Tuesday, August 25, 2015

The Gravity of China’s Great Fall-EIGHT is an auspicious number in China, because in some dialects it sounds like the word for prosperity. Negative-eight, it seems, means just the opposite.

EIGHT is an auspicious number in China, because in some dialects it sounds like the word for prosperity. Negative-eight, it seems, means just the opposite. After two consecutive days of 8% losses—the Chinese stockmarket’s biggest two-day plunge in nearly two decades—the fortunes of those punters who are still holding shares are decidedly smaller than they were at the end of last week. Big falls have become the norm for Chinese shares over the past two months, but Tuesday’s tumble was especially notable.

The Shanghai Composite Index, the country’s main index, has now broken below the 3,000 level. Shares may well have quite a bit farther to fall, for they are still up by a third over the past year. But to be back into the range of the 2,000s, the level at which they had languished for the previous half-decade, is to mark a remarkably rapid crash back to earth. China’s stockmarket is, of course, hardly the first to experience a violent, destabilising swing from euphoria to despair. But few others have condensed the wild ride from trough to peak to trough into a tidy 12-month (more or less) package.

What was most striking about the precipitous decline was the muted reaction to it. Two groups of people who had previously seemed to panic at every downward lurch in Chinese share prices have instead been nearly phlegmatic about the latest dive.

The first were China’s own regulators. When the market first sold off in June and July, the government threw money at it, hand over fist, along with gobs of propaganda and legal action, all trying to stop the rot. Though share prices, especially for small-cap stocks, had been deep in bubble territory, officials decided it was a political imperative to support the market. The stockmarket regulator banned short-selling and halted IPOs. State-owned companies bought back their own shares. The central bank lent cash to an agency that vowed to drive the market back up. “We have the conditions, the ability and the confidence to preserve stockmarket stability,” blared the People’s Daily

So much for that. Since then the cost of intervening had started to pile up and its effectiveness was wearing off. Analysts at Goldman Sachs estimated that the government spent as much as 900 billion yuan ($140 billion) in trying to put a floor under the market. Meanwhile, a declaration that domestic brokers would refrain from selling shares until the Shanghai index returned to the 4,500 mark proved, predictably, self-defeating. Rather than wait for the brokers to dump their shares, investors decided to sell first, with the effect that the market’s mini-rebound never got much beyond 4,000. Since then, it has been a steady drift southw

Sanity seems to have prevailed. Ten days ago, the securities regulator said that it would stop wading into the market actively to prop up shares. Those that had been bought over the course of the intervention were transferred to a unit of the central bank as a long-term investment. For punters still counting on government support, that was a cruel decision: share prices have plunged by a quarter since then. But after a very public display of their disrespect for and misunderstanding of market forces, Chinese officials seem finally to have learned a painful lesson. Indications are that they will now stand aside to let the investors thrash out the true value of Chinese stocks.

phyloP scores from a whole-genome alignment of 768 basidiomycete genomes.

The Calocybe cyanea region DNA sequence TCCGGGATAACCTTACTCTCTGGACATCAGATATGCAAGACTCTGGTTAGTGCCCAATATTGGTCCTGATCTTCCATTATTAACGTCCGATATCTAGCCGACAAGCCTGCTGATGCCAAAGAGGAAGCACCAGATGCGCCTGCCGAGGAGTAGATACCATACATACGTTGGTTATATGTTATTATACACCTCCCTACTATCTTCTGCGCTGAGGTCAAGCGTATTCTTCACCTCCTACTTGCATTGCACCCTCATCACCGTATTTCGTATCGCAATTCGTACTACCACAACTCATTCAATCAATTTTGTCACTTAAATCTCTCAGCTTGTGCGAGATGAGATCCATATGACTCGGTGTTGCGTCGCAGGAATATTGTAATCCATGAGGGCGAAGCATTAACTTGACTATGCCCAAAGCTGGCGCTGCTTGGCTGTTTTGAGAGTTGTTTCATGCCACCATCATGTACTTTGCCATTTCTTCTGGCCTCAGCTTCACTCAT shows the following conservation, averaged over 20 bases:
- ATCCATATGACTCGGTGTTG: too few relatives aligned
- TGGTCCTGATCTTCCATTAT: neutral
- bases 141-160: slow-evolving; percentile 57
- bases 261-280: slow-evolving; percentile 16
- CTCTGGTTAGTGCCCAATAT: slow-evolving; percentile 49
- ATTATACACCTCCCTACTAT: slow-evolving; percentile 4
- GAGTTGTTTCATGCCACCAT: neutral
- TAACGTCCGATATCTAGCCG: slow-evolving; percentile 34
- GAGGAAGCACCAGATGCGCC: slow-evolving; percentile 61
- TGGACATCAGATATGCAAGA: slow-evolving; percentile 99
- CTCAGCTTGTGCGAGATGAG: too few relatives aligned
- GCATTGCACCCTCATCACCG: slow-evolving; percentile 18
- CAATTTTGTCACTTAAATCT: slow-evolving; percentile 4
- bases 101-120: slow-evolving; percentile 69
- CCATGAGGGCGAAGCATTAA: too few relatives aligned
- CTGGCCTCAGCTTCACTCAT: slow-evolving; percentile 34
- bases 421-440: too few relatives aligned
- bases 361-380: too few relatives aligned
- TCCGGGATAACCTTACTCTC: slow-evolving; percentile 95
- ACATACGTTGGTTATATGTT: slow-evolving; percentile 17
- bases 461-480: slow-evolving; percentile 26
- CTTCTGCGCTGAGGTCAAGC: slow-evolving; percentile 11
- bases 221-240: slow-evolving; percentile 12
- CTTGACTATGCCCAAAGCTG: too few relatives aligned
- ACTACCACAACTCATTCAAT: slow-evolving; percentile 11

At the same time, the government is still determined to support the economy. After the market closed on Tuesday, the central bank cut interest rates by 25 basis points and also lowered the amount of deposits that commercial banks must lock up as reserves. (Benchmark one-year lending rates now sit at 4.6%, while banks' require reserve ratios are 18%, meaning China still has plenty of leeway for more easing.) Both moves had been anticipated but they are still helpful, reducing funding costs for companies and giving banks more money to lend. Crucially, they are also directed at the economy as a whole, instead of targeted specifically at the stockmarket.

Investors outside China were the other group that greeted the slide in stocks with relatively greater equanimity. At the end of last week and the start of this week, international markets fell in tandem with China. European and American stocks were down by more than 3%. Emerging-market currencies tumbled, as did commodities. Oil hit a six-and-a-half year low. 

On Tuesday, though, China moved one way and much of the rest of the world moved the other way. Most Asian markets gained on the day, stocks in Europe were up more than 2% in early trading, and even the commodity markets were recovering.

There are reasons to be worried about China’s prospects. Its rate of growth is grinding slower. With investment cooling even more sharply, its once-voracious appetite for commodities has tailed off. That deals a major blow to commodity exporters everywhere. And the government’s hapless early response to the stockmarket sell-off has raised unsettling questions about the competence of China’s policymakers as well as their commitment to the sort of deep market reforms that the economy needs. But concerns about China’s short-term outlook are overblown and the government still has plenty more firepower in reserve if growth falters, as the central has shown with its rate cuts. Roller-coaster share prices are a lousy guide as to how the Chinese economy is actually faring. This is one market in which 8% declines should not cause alarm.

The Economist



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